The Reserve Bank (RBNZ) hasn’t ruled out using monetary policy to stimulate the economy if its proposals for banks to hold significantly more capital come into fruition.
The RBNZ said, in its quarterly Monetary Policy Statement (MPS), that if during the proposed five-year transition to tougher bank capital requirements being fully implemented, “additional support to demand is required,” then “monetary policy would be able to respond as needed”.
In other words, the RBNZ could cut or delay hiking the official cash rate (OCR) if banks tightening their lending and/or charging borrowers more slowed the economy to the point people weren’t spending enough to keep inflation propped up.
However, the RBNZ noted that other factors impacting the business cycle, like global economic conditions, would have a bigger impact on the economy than its proposed bank capital requirements.
Governor Adrian Orr stressed this point in a media conference, saying the effects of banks needing more capital would be so minor in the bigger scheme of things, they’d be “lost in the wash”.
He also noted the transition period would be long.
Orr confirmed the RBNZ hadn't factored its capital review into its OCR outlook released today (Wednesday). It now sees the OCR going up in March 2021, rather than September 2020, as previously expected.
A number of economists have since the end of last year downgraded their OCR outlooks (some in line with the RBNZ and others like ANZ more aggressively) in part due to the prospect of banks having to hold more capital.
The RBNZ is proposing banks be made to hold around 40% more “high quality” capital. The value of this is equivalent to about 70% of the banking sector’s expected profits over a five-year transition period.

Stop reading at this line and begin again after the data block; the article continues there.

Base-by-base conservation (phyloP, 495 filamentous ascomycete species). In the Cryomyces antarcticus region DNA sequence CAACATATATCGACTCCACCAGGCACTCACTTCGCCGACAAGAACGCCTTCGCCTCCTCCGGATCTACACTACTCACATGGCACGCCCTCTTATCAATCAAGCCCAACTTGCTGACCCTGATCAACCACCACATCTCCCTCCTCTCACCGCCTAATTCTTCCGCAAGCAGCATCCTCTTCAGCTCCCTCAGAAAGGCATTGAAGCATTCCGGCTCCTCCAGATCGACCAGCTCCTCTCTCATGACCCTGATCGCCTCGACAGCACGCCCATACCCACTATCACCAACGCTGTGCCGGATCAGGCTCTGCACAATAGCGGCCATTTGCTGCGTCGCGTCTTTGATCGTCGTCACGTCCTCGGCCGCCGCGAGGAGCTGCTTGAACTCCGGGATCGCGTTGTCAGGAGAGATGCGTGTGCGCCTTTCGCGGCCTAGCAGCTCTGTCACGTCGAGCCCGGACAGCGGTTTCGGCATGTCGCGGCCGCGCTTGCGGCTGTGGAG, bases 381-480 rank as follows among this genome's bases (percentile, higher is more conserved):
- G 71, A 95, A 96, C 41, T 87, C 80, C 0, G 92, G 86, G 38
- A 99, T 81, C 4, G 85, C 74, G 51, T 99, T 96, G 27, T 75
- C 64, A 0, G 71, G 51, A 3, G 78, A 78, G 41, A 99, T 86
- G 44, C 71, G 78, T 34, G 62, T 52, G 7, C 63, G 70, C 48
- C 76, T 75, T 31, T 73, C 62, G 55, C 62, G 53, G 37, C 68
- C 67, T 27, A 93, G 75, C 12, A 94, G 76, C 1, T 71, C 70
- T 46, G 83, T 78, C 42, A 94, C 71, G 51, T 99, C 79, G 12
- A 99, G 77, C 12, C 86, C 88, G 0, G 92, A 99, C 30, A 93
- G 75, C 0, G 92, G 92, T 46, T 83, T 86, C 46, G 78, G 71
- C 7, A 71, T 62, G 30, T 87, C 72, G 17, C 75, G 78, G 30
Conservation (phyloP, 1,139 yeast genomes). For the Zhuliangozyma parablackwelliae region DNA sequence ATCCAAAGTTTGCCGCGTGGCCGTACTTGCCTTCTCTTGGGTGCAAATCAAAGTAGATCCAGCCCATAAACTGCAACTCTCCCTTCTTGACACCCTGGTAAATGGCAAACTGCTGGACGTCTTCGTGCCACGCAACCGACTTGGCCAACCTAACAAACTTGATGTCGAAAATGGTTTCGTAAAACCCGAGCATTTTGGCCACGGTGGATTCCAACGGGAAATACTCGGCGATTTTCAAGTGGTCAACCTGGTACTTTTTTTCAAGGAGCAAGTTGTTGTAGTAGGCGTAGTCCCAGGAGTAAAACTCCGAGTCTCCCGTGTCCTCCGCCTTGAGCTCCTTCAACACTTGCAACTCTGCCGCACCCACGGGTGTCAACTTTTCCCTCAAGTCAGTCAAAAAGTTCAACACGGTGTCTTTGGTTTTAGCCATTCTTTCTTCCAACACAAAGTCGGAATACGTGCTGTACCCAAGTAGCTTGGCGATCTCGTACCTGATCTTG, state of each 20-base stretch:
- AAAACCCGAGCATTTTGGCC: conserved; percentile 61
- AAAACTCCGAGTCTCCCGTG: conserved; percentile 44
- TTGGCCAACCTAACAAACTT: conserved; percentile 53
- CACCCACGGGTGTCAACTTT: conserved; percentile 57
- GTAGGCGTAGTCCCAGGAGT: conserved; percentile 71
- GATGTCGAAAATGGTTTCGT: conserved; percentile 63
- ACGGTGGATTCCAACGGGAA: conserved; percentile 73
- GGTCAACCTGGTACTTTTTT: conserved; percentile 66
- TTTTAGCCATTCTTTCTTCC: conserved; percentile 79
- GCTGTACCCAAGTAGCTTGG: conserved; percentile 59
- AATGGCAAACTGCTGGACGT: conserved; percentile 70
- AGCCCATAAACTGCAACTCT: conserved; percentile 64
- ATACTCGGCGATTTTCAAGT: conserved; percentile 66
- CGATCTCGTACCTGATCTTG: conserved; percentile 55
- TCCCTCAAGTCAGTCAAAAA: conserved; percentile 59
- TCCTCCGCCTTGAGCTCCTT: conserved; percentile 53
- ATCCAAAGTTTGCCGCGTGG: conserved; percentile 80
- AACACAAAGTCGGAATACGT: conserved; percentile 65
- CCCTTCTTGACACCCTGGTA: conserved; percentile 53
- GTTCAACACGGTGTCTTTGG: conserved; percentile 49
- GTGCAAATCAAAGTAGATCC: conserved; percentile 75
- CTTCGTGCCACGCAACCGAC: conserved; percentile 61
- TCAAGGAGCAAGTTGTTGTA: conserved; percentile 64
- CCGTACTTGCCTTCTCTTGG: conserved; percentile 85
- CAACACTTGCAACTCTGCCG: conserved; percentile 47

Tougher bank capital requirements to give the government's coffers a boost
The RBNZ, in its MPS, acknowledged that during the transition banks’ funding costs would rise.
However it said competition from within the banking sector as well as from alternative sources of funding like capital markets would constrain banks from passing these costs on in the form of higher lending rates and lower deposit rates.
They’d also be constrained by “other interest rates in the economy being broadly unchanged, or lower, as risk premia in New Zealand decline”.
Long-term, the RBNZ expected the spread of banks’ lending rates to the rates at which they borrow to be around 20 to 40 basis points higher (this is lower than what the likes of UBS is projecting).
However it said the exact effect would depend on how much the cost of equity and debt for banks declined, the degree to which risk premia in New Zealand fell, and how banks responded to competitive pressures.
The RBNZ also noted higher bank capital requirements could improve the government’s fiscal position, as increased bank equity funding "would likely increase tax revenue" from the banking sector because debt funding is tax-deductible while equity funding isn’t.
It suggested a safer banking system would strengthen the government's credit profile, as the likelihood of it ending up bailing out a bank would be reduced.
Further putting forward its case of tougher capital requirements the RBNZ said the cost of both equity and debt funding for banks would decrease.
“A higher proportion of equity funding (lower leverage) means that banks’ return on equity will be less variable, and so investors’ required rate of return should decline,” it said.
“A larger equity cushion also reduces the probability of bank creditors facing losses, meaning that creditors should demand less compensation for credit risk.”
Finance Minister Grant Robertson on Tuesday told interest.co.nz he couldn't see the proposed capital requirements causing any major problems for the economy.
Similarly, Housing and Urban Development Minister Phil Twyford said they wouldn't cause a KiwiBuild catastrophe, while National's Finance Spokesperson Amy Adams talked up the possibility of a credit crunch. See their takes here.